08/09/2005 12:00AM

A global vision for Kitten's Joy

Email
Horsephotos
Kitten's Joy, with owners Sarah and Ken Ramsey, will face an all-star cast in Saturday's Arlington Million.

ARLINGTON HEIGHTS, Ill. - In May of 2001, at the Ramsey Farm in central Kentucky, an enormous 155-pound foal was extracted via cesarean section from a mare named Kitten's First. The typical Thoroughbred foal weighs in somewhere around 120. But every season, Kitten's First produced the biggest foals at Ramsey Farm. They caused delivery problems, and it was deemed prudent to have planned C-sections, a rarity in the horse world.

The foal, Kitten's Joy, turned out fine. He and his dam were stabled in one of two mare-and-foal barns at the Ramsey Farm, and turned out into one of several fields holding broodmares and their young. Later in the year, they went through that annual week of chaos known as weaning, and Kitten's Joy was grouped with other sprouting youngsters.

"He was a big, tall, leggy foal," recalled Ramsey Farm manager Mark Partridge.

But nothing special. Owners Ken and Sarah Ramsey break their homebred yearlings in Kentucky before sending them on to Florida for finishing school, the last stop before a racing life. The Kitten's First 2001 model was backward.

"The quirk is this mare throws horses that, when you're breaking them, every single one likes to buck," Partridge said. "They'll buck the riders off for five or six weeks, and we've got good riders here, too. He was a little high-strung, spooky, wouldn't behave himself. Instead of sending him to pre-training, we sent him to a woman in Florida named Kitty Cheeks. She just trail-rode him, did figure eights, putting some respect in him. We never had the chance to see anything about how good he was."

He's pretty good. Some might even call Kitten's Joy the best horse in the U.S. He was turf champion last year at age 3 and came back from offseason knee surgery with a quicksilver win in the Firecracker Handicap at Churchill Downs last month. Saturday at Arlington, facing an all-star international cast, the overgrown baby makes the first major stop in what his connections hope will become a magical season.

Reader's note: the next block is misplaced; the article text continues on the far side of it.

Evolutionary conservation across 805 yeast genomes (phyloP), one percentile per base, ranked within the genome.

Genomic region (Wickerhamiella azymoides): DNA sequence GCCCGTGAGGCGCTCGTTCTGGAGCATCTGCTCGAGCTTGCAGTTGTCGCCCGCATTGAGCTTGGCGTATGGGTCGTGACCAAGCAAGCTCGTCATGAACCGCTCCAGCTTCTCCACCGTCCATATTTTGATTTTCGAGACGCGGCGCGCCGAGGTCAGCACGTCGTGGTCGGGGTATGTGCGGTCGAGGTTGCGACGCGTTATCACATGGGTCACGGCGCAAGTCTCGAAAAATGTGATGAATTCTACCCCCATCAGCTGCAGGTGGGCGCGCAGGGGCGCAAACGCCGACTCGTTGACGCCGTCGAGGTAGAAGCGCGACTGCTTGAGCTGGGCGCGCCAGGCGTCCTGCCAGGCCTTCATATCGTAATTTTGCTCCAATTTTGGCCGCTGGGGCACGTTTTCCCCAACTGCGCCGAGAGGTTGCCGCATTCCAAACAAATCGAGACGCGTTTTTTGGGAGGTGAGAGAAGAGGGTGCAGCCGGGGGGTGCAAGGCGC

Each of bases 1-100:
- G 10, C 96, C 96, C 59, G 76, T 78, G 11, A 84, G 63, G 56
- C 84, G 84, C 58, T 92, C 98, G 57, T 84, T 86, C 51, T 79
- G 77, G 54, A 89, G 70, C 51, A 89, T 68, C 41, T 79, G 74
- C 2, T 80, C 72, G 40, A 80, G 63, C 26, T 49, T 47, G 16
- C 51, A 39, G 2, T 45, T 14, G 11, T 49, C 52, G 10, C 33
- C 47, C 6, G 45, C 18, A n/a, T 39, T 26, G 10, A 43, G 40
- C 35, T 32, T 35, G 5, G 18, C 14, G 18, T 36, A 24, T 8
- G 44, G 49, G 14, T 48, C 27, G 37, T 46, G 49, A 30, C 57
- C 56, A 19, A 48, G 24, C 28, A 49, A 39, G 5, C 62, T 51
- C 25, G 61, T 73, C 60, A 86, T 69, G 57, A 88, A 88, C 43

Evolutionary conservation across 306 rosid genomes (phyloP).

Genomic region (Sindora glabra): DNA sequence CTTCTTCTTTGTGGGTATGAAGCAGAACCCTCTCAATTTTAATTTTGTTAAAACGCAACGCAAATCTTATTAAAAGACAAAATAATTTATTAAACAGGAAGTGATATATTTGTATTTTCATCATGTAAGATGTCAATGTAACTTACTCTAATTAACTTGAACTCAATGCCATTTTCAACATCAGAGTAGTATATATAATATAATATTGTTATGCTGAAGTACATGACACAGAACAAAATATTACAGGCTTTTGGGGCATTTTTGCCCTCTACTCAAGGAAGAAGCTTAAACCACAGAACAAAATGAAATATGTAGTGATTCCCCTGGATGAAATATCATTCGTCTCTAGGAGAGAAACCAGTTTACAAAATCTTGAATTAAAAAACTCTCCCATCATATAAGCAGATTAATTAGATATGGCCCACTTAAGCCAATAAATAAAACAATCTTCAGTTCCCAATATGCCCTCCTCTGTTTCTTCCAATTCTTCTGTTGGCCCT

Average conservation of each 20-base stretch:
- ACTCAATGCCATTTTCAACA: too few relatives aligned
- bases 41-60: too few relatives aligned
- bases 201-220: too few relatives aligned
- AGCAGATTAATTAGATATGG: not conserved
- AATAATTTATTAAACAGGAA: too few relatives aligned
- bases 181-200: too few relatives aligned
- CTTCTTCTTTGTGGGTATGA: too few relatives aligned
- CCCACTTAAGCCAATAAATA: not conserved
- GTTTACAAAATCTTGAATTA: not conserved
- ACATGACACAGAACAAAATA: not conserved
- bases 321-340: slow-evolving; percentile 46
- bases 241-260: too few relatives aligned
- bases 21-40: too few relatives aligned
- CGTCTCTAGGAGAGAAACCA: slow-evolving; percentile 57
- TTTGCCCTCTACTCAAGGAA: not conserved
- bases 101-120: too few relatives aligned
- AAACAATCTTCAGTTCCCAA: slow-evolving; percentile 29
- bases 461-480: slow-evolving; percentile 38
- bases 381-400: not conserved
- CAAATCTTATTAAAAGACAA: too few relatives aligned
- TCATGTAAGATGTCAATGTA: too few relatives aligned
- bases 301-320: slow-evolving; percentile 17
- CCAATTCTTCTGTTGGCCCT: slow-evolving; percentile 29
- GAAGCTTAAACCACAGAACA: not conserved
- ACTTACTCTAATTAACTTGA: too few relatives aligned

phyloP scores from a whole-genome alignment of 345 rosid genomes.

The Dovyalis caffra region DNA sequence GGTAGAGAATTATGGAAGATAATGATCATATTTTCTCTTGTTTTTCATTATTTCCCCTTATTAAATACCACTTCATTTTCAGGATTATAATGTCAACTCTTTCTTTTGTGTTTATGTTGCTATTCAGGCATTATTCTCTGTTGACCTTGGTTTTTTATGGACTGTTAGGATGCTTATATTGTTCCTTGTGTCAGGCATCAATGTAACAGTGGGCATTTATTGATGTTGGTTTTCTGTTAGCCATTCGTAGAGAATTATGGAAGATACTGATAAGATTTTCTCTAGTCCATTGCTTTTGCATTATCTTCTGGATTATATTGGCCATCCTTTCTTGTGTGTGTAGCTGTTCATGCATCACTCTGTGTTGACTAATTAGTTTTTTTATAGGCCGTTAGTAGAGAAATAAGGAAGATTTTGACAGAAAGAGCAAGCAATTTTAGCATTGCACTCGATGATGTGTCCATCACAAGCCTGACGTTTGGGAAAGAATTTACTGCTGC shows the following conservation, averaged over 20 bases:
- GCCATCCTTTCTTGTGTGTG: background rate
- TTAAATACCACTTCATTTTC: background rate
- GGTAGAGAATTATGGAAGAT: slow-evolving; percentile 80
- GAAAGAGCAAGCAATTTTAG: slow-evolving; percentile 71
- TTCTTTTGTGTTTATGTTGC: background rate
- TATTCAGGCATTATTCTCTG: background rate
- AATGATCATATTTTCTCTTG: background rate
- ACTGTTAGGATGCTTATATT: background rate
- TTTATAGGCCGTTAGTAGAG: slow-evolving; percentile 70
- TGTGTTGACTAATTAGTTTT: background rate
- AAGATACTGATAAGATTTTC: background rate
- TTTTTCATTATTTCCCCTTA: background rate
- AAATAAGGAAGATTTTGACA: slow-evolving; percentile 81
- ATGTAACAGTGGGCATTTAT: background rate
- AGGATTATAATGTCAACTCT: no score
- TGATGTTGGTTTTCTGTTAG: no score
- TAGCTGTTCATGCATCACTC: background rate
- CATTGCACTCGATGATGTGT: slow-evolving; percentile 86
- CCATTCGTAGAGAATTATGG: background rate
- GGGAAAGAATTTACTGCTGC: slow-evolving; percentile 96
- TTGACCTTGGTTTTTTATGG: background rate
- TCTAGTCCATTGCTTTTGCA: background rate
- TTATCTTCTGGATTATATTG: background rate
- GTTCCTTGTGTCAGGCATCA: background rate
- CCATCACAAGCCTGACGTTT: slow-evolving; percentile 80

Kitten's Joy's faults as a yearling vanished when he matured. In fact, his trainer, Dale Romans, said one of Kitten's Joy's strong suits now is his calm, professional, intelligent behavior. But Kitten's Joy still doesn't radiate superstar qualities, the way some of the very best horses seem to.

"He's just a plain-looking chestnut horse, probably 16 [hands] 2," said Romans, who turns 39 this Sunday. "If you knew what made him so good, you could go out and buy one every day."

Kitten's Joy has made 11 grass starts and finished first in nine of them. He won the Secretariat on Million Day last year with a faster 1 1/4-mile time than Powerscourt clocked finishing first in the Arlington Million, and next time out crushed older horses in the Turf Classic at Belmont. But he ended his season with a disappointing second to Better Talk Now as the favorite in the Breeders' Cup Turf.

"Take nothing away from Better Talk Now, but it was a strangely run race, and we took the worst of it," Romans said.

No one could have been more disappointed than Ken Ramsey, one of racing's foremost owners, but this was not Ramsey's first setback with the horse. When Kitten's Joy began blossoming early in his 3-year-old season, Ramsey, naturally, started thinking big.